The bomber formation made rendezvous with the Spitfires at 1200 hours. Thirteen minutes later they made enemy landfall five miles northeast of Dieppe. At that point Lead Navigator Lieutenant Edward O’Neill, Jr. flying with Major Sherman Beaty, verified a course heading of 136 degrees for his pilot. The Initial Point ( I. P.) which was located at Onsembary was approximately fifty-six miles further on. Twenty minutes later the formation made a left turn off the I.P. At that juncture, the Lead Bombardier Lieutenant William Leirevaag would be guiding the lead plane, bomb bay doors were open as he busily went about making small corrections during the last few miles of the bomb run. They were flying a heading of 30 degrees with an indicated air speed of 190 m.p.h. Altitude was 11,000 feet as the cross hairs in his Norden Bomb Sight were on the aiming point- a dispersal area on the west side of the airdrome. It was bombs away at 1231 hours, all other planes in the first box dropped on his cue. Just about twenty-five seconds later bomb bursts were erupting on the enemy airdrome below.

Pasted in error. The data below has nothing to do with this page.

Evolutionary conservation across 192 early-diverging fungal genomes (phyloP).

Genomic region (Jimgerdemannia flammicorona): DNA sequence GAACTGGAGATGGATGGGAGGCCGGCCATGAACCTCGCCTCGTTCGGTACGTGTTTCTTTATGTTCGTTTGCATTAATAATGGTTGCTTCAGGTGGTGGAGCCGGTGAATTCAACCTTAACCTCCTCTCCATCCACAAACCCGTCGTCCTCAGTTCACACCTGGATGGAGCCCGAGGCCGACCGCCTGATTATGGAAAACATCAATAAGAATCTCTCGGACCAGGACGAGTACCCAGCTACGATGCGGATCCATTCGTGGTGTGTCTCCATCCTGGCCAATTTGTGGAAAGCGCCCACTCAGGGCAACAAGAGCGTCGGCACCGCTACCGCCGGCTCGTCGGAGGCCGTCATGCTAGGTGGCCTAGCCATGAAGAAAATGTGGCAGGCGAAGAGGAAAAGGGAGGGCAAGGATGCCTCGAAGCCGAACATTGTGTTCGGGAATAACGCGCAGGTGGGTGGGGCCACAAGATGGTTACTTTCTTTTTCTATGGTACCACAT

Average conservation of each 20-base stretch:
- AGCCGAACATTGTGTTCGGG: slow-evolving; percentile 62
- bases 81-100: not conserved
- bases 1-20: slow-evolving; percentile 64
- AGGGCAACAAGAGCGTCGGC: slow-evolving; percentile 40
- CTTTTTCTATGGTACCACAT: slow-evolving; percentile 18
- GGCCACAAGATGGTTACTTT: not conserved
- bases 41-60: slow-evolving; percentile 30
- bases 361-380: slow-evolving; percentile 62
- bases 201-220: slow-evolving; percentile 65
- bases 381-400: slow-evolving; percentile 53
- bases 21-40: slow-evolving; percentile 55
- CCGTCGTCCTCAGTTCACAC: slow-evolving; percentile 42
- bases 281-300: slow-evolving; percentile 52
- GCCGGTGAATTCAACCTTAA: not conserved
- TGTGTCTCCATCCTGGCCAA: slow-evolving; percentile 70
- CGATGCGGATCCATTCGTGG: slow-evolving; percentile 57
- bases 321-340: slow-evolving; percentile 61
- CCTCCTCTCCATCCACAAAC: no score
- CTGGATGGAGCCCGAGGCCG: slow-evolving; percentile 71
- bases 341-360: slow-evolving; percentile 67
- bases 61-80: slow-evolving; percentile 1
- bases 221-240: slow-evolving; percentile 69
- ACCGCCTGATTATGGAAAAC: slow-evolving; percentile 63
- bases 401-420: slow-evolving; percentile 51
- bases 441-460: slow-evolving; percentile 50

Bombs from the lead flight hit in a woods bordering the dispersal area, it probably contained many instillations because several large explosions were seen. Bombs from the high and low flights were short of the woods with a burst pattern in open country. Major Lockhart’s second box came up on the target as his Lead Bombardier Lieutenant A.L. Andrews released his bombs. The leading flight and the high flight’s bombs burst very close to one of the two hangars in that area. The low flight had a strung out bomb pattern across the center of the airdrome. Overall bombing results were rated from fair to good!